You can see lots more photos of floors there. Enjoy…
Taking photos of objects under glass is a challenge. And it was a crowded room, to boot, so it was tricky to play with the angles. But this is so gorgeous that it comes through despite the distraction of the flashes. And I don’t really think I mind the reflection of the ceiling all that much, considering.
Considering. We did a lot of considering. The guides — aloud. Us — more quietly. Under my breath muttering at times. And considering in retrospect. Writing this gives me some distance, and a point of view for sure. I can’t imagine a much longer trip, or trips like this one back-to-back. It’s too intense with too much stimulation, both mental and emotional. It would start to float off your consciousness.
A few more weeks, and I’ll be back to my ocean — even in cyberspace.
The ceilings and the floors and the Donatello and Michelangelo were all vying for attention. This time, the ceilings won. All this famous art, and really, looking up and looking down were the wonders for me. This looks like jewels, like precious metals, like 50 amazing compositions, like how in the world did they *do* this? The church is the Duomo Santa Maria Assunta; this ceiling is in the Piccolomini Library, which is also full of stunning illuminated manuscripts. This one building is a veritable feast of riches.
We are capable of great beauty — and great cruelty. Wish that it were not so. More cognitive dissonance. But it’s so so so beautiful! Glorious in composition and color, and I don’t even recall what it portrays. On some level, it really doesn’t matter?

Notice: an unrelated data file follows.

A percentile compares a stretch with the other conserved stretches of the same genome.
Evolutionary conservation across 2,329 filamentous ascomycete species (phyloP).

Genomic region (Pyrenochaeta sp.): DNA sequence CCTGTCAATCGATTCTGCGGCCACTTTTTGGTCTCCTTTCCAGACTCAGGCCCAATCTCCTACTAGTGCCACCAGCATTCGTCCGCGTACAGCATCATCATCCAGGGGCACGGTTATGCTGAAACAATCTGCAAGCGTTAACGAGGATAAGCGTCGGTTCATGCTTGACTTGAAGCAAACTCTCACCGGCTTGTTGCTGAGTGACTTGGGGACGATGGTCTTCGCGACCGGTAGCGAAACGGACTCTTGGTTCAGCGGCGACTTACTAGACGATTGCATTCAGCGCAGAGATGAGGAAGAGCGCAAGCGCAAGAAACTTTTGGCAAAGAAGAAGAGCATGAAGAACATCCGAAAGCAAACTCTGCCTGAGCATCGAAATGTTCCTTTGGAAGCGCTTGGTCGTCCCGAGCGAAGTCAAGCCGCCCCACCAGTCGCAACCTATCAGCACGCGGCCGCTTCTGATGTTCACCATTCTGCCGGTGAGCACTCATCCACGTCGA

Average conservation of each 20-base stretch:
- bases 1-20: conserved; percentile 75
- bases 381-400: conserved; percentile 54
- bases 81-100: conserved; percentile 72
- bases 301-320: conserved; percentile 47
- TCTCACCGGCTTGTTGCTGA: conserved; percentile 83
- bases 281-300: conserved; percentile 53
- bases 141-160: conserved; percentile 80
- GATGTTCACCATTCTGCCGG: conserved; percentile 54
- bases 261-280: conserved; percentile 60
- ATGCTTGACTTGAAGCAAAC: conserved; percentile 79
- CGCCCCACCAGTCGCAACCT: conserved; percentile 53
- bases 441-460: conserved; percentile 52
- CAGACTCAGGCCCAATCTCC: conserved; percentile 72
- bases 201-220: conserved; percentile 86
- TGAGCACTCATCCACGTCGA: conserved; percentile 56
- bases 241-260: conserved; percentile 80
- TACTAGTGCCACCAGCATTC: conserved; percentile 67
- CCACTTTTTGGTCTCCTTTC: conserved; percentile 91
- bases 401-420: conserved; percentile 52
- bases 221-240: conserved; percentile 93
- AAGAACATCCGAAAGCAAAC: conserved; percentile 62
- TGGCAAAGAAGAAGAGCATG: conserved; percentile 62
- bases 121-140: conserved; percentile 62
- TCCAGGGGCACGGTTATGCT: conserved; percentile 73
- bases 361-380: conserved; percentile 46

Dinner at Villa Lecchi. Pasta course. Simple. I think the sauce was the cooked asparagus and a bit of lemon juice, broth, and olive oil. Very mild. No distracting garlic or onion. I don’t recall tasting garlic anywhere at all, on anything, in Italy. Where did Americans get the idea that Italian food is full of garlic, anyway?
You can also see the serving size. When you are eating four courses, they aren’t big, although dinners were always generous. The bread was simple and tasty, served plain. No butter, no olive oil. It was chewy and soft and flavorful on its own.
And the nice (retro!) lace tablecloths, like your Grandma’s house? The dining room, at least a dozen large tables, faced that amazing view from a few days ago. Such a treat! Breakfasts were the huge buffet, dinner was served plated. Easy to be delightfully spoiled, for sure.